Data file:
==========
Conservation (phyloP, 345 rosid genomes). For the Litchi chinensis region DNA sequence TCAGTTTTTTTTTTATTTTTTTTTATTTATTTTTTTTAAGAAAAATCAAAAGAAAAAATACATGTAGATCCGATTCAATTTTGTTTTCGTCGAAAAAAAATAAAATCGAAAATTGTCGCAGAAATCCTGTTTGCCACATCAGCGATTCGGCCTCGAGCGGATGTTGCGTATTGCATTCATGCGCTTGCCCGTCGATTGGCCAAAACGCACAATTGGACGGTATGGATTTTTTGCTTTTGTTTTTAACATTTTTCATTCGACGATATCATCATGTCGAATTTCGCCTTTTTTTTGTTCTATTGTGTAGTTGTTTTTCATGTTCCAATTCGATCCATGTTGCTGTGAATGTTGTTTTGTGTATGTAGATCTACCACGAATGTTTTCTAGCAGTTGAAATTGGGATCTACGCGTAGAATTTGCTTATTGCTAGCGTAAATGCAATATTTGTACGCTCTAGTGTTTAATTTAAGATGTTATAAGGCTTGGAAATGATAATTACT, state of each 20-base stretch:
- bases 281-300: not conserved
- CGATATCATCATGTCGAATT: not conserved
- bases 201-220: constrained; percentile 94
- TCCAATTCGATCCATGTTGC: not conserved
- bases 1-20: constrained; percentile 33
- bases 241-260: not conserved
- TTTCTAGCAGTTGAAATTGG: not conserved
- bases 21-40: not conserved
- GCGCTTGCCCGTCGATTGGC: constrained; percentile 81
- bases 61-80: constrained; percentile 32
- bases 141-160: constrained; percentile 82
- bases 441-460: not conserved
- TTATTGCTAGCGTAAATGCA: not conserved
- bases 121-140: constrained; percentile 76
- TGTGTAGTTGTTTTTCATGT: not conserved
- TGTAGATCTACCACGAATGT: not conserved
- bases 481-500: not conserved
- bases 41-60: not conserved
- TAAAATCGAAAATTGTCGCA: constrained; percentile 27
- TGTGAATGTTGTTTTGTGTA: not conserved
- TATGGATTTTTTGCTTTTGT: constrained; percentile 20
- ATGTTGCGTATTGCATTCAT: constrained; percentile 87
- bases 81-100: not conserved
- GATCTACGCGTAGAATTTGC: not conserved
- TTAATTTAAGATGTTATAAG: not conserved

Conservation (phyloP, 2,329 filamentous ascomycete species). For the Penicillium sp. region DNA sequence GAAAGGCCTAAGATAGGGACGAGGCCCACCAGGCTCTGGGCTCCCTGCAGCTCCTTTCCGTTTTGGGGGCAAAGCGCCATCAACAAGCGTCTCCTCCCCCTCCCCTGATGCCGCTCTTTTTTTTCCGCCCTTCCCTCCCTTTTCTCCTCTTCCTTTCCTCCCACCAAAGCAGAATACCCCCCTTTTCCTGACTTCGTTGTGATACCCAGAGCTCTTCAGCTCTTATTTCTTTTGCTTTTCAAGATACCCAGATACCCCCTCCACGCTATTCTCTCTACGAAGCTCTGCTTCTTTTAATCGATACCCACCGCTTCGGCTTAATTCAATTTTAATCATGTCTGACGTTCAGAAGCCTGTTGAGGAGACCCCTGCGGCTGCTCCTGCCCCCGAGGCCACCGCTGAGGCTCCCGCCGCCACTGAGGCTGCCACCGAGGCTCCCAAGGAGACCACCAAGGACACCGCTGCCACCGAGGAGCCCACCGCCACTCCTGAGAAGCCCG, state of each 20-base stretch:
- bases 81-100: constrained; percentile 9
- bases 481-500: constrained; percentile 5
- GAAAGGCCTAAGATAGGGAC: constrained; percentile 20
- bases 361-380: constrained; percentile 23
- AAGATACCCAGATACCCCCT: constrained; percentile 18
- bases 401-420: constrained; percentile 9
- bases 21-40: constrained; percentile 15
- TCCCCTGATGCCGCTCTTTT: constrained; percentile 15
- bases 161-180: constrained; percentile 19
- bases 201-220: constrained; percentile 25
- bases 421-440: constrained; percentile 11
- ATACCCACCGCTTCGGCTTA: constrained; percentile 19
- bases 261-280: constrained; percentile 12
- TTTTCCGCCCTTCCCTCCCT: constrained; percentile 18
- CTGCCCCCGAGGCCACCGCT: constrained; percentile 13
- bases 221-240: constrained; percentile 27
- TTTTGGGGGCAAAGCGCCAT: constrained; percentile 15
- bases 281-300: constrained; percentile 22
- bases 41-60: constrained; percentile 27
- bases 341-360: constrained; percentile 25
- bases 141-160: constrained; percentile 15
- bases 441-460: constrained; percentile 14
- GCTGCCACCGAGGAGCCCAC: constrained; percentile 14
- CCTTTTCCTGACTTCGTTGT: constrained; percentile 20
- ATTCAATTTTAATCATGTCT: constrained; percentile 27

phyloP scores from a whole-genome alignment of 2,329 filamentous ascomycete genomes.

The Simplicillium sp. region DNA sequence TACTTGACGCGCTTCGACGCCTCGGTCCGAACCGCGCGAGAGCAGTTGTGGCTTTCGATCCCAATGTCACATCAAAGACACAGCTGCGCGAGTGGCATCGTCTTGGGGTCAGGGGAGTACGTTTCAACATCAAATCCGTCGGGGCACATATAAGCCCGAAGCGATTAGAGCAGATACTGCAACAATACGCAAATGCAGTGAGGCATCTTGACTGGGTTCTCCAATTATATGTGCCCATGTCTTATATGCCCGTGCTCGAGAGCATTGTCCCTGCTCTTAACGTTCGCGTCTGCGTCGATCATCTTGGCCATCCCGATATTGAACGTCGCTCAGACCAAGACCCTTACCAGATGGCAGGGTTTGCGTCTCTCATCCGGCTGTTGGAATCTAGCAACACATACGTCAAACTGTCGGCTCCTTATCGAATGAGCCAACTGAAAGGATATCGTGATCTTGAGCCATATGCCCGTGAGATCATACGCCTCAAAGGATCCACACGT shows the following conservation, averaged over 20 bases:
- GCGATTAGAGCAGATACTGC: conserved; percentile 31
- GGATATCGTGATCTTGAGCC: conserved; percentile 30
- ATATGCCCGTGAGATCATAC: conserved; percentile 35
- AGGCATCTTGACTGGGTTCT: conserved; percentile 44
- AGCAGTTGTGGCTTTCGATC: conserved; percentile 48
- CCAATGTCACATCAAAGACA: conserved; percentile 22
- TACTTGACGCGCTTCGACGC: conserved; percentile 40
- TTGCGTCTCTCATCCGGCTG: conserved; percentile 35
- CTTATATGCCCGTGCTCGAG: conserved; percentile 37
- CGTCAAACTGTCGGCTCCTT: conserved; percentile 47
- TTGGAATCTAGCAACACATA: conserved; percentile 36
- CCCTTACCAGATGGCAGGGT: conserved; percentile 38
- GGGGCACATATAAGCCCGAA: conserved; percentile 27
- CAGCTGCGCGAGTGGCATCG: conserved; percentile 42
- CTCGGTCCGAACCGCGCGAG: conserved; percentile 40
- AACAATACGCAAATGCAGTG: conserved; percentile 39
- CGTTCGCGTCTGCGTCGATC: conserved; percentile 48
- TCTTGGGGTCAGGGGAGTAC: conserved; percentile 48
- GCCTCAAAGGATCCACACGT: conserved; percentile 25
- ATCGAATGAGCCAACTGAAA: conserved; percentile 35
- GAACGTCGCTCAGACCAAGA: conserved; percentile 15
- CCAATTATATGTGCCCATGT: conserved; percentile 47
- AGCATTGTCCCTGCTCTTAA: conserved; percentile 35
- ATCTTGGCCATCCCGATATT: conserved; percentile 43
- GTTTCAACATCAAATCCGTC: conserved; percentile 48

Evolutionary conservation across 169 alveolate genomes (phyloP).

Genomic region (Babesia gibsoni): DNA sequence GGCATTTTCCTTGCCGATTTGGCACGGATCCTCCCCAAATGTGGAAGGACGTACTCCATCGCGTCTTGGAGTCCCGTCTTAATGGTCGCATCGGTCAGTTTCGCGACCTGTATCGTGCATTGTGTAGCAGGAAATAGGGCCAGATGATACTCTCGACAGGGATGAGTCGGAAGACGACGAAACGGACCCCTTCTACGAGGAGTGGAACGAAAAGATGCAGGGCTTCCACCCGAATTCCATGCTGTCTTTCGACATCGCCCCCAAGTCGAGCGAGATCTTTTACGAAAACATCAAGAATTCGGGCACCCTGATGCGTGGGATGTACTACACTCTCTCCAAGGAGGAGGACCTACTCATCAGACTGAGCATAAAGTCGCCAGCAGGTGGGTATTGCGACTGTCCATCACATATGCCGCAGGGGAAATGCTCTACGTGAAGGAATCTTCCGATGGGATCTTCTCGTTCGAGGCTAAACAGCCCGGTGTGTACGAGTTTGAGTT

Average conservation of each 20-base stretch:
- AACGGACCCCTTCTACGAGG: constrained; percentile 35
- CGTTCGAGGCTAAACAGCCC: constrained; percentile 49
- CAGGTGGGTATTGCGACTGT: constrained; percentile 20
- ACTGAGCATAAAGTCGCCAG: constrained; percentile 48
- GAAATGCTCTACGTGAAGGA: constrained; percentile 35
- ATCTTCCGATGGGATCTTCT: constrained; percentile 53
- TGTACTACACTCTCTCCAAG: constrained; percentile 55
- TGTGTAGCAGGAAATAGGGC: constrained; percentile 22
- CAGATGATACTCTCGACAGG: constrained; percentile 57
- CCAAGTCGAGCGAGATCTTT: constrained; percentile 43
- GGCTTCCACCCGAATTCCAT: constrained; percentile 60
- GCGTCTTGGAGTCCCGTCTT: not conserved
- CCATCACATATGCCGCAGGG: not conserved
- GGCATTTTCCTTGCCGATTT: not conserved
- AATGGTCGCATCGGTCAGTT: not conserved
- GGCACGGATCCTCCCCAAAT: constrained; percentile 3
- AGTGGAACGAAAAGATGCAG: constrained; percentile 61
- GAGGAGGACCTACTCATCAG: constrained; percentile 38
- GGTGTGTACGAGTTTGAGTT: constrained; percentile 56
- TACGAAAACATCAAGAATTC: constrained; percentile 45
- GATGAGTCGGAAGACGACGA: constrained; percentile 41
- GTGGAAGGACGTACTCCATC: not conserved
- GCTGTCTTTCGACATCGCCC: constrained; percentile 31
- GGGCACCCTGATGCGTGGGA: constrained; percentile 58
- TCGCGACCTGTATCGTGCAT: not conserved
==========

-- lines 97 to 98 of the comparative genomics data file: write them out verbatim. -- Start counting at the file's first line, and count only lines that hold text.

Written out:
- AATGGTCGCATCGGTCAGTT: not conserved
- GGCACGGATCCTCCCCAAAT: constrained; percentile 3